Barley
Nice new information on the genetics of Hordeum vulgare that may help to understand the Neolithic in Europe:
These landraces are what was being grown traditionally before the advent of 20th century industrial homogenization of crops. The authors discern nine populations using STRUCTURE, however, as we can see in fig. 4 below, some of these populations are paraphyletic.
Fig. 6 Geographical distributions of landraces for each of the barley populations
identified at K = 9. (Note: Pop3 is restricted to the Alps, barely visible)

Fig. 4 Neighbour-joining tree constructed from
the microsatellite genotypes of all accessions

The authors inform us in greater detail of the characteristics of the various populations within the paper’s “origins of the populations” section.
 
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Posted by on November 3, 2011 in European prehistory, Neolithic, plant genetics

 

Coconut scatter shows that, once established, a population structure is hard to alter

You may have heard of this by now:
I was a bit perplex at first because what I have read around is that this paper somehow demonstrates that coconuts only spread with human domestication and colonizing flows. This is a most extreme claim which hardly fits the nature of this plant, which is not truly a domesticate but a widely exploited wild plant in fact. It is a very hardy plant that grows primarily at the high tide line and is naturally transported across the oceans by mere drift.
Fig. 2 has the essence of the paper
It is evident from this paper that coconuts have at least two distinct ancestral populations: one seemingly originated in South Asia and the other from SE Asia/Pacific, that its dispersal to the Atlantic Ocean happened necessarily with human help and that the East African population while essentially the Indian variety, has some admixture from the SE Asian/Pacific variants.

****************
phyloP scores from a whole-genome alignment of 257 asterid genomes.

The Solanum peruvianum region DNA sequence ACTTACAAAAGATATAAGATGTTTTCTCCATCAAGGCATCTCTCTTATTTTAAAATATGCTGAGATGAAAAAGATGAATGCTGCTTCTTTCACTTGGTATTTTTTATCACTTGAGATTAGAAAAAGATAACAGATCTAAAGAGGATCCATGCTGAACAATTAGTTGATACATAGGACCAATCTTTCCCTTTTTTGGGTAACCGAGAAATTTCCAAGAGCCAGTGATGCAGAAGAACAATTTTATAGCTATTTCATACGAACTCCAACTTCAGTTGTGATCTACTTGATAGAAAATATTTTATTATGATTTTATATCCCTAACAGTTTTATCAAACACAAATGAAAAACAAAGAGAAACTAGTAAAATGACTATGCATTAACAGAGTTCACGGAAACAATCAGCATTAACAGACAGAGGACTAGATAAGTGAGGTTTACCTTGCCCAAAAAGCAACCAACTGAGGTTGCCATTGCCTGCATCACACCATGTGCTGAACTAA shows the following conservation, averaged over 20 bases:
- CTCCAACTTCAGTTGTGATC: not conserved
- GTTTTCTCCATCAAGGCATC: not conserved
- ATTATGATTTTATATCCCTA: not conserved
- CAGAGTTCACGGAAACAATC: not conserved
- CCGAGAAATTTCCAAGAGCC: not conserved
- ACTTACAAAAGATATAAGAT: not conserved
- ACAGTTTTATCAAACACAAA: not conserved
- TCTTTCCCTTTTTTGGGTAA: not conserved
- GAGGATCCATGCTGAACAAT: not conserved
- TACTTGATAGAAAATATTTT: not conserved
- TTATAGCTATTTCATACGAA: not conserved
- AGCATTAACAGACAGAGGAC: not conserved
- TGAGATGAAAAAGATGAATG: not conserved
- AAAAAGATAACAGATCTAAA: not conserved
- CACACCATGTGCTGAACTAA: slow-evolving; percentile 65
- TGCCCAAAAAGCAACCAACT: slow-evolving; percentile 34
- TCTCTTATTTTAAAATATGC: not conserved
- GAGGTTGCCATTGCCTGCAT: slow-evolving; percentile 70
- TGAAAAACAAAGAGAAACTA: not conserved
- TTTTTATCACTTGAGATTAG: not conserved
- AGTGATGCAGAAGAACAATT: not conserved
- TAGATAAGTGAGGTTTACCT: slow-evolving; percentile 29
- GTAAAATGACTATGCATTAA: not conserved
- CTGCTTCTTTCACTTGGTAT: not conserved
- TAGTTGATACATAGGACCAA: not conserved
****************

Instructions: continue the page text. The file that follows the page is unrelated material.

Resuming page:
Coconut germinating on Black Sand Beach, Island of Hawaii
Coconut germinating at a volcanic beach
This last element is argued by the authors to signify human influence by means of the Austronesian colonists of Madagascar. While this is plausible I see no definitive argument for this logic in fact. Similarly I fail to see the hand of Austronesians in the Pacific  scatter as something cast on iron, rather as just a possibility. 
The only clear case of human intervention are the Dwarf variants because they are self-pollinating and this is not a trait you typically find in wild plants. But the Dwarf component is relatively rare and is not even present in the alleged Austronesian-mediated arrivals to East Africa and South America (Panama variant). 
So I am not really persuaded of their thesis that most of this structure was caused by humans. It is possible but very far from demonstrated in fact. 
Regardless, what eventually brought me to write this entry was after all their other discovery, which is quite solid and obvious: that in spite of the palm being so widely exploited and moved around in the Modern Era, the original genetic structure has persisted almost unaffected. 
This is quite astonishing because copra (dried coconut flesh) and palm oil, as well as the fibre and the fresh fruit, so suitable as natural preserve for the long travels of sailors of not so long ago, make the coconut a clear candidate for extensive alteration of its ancestral genetic landscape, yet it has resisted all that almost impassible in all its range from Africa to South America. 
A lesson to be assimilated by all those who happily proclaim that established populations can easily be altered. It can happen indeed but it is not easy.